Archive for the ‘Djibouti’ Category


March 12, 2010

We landed in Djibouti.  Djibouti is strange.  Because of prayers, everything is closed on Fridays.  The entire city is empty. 

The vibe of Djibouti is a little different.  It definitely has an edge to it.  Addis was lush and green, Djibouti is hot and desert like.  The price of everything is also 4 to 5 times higher.  We walked about 45 minutes to the Gulf of Aden.  I was really shocked to find out that the water was hotter than most people enjoy their baths.  The sand was also black. 

We got to sit and talk with a few locals chewing khat in the afternoon.  These were the guys running the local shop.  They were nice, but they definitely had an interesting sales pitch.  We watched them yell at all the would-be customers until they got uncomfortable and left. 

Djibouti is still adapting to the very large American military base that was built very soon after September 11th.  The base employs a lot of the population, and the feelings are definitely mixed about it.  The little bit of Arabic I’ve learned has definitely come in handy.

For those curious about the gluten content of the local cuisine, there are very few options here.  There are the fast food type foods that are safe enough.  Eat your heart out:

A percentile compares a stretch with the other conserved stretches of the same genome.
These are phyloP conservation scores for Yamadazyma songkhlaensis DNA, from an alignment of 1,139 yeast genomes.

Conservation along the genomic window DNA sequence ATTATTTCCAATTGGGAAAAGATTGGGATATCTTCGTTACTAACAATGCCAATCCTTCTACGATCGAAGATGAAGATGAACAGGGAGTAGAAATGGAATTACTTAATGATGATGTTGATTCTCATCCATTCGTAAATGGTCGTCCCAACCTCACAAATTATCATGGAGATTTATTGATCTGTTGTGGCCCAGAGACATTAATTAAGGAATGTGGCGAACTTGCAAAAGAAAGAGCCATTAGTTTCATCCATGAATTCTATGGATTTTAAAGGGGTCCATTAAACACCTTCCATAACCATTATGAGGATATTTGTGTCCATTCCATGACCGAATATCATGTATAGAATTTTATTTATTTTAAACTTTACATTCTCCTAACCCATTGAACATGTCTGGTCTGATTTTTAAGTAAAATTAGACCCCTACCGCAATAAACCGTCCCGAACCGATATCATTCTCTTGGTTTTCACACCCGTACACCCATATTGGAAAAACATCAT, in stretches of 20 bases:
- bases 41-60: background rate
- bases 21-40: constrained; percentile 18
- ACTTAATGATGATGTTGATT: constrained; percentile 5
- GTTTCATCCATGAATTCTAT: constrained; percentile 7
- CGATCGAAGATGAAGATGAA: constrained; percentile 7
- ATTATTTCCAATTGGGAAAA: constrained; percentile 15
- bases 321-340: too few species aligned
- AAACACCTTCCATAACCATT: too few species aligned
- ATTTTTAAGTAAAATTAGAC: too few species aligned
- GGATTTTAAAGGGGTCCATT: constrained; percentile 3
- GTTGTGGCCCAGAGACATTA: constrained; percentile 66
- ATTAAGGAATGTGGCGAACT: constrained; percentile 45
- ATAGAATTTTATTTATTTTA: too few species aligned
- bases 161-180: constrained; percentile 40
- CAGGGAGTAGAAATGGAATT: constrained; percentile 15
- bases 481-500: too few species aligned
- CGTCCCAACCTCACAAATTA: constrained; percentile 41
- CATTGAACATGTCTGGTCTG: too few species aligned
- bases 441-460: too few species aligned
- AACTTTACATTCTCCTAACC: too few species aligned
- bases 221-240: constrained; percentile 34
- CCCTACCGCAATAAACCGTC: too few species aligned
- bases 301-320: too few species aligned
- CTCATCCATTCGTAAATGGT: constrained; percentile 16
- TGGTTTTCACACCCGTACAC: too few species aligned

Visas arranged, we are in transit

March 11, 2010

Four days have past in Ethiopia, and my travel partner and I are at the airport on our way to Djibouti City, Djibouti. Addis is a great city! However we spent most of the last four days taking care of logistics. We had to get visas from the Somaliland liason office and we managed to tweak our schedule enough to accomodate an extra country: Yemen. I am so excited to see Sana’a, Yemen. It has been on my wish list for some time now, and since we are here on the horn of Africa, it just makes sense to get it out of the way now. The Somaliland visa took exactly 11 minutes. Those eleven minutes also included an interview with the consular general who explained that Somaliland was the safest place on earth, and that we wouldn’t have any problems. It is important to know that he does have a horse in this race. The Yemen visa was a series of jumping through hoops to make the visa agent comfortable with us. First we had to go obtain a letter from our embassy that recognized and applauded the Republic of Yemen, then we had to change $27 (no more, no less) from USD to Ethiopian Birr and obtain a receipt. Then we had to come back between the hours of 12:00 and 1:30 and leave our passports. Twenty-seven dollars. This would make some sense if $27 was the price of the visa, but no, not even close.

So now we are at the airport on our way to the “hottest city on earth.” Unfortunately they are not talking about the club scene. It is just really hot. One thing that I forgot to mention about Addis Ababa – the elevation. Addis sits at over 8,000 ft. That is almost twice the elevation of Denver. The lack of oxygen when you leave the airplane is no joke. We have both been wheezing around Addis like 70 year old smokers. That’s all for now, we’ll see how Djibouti goes.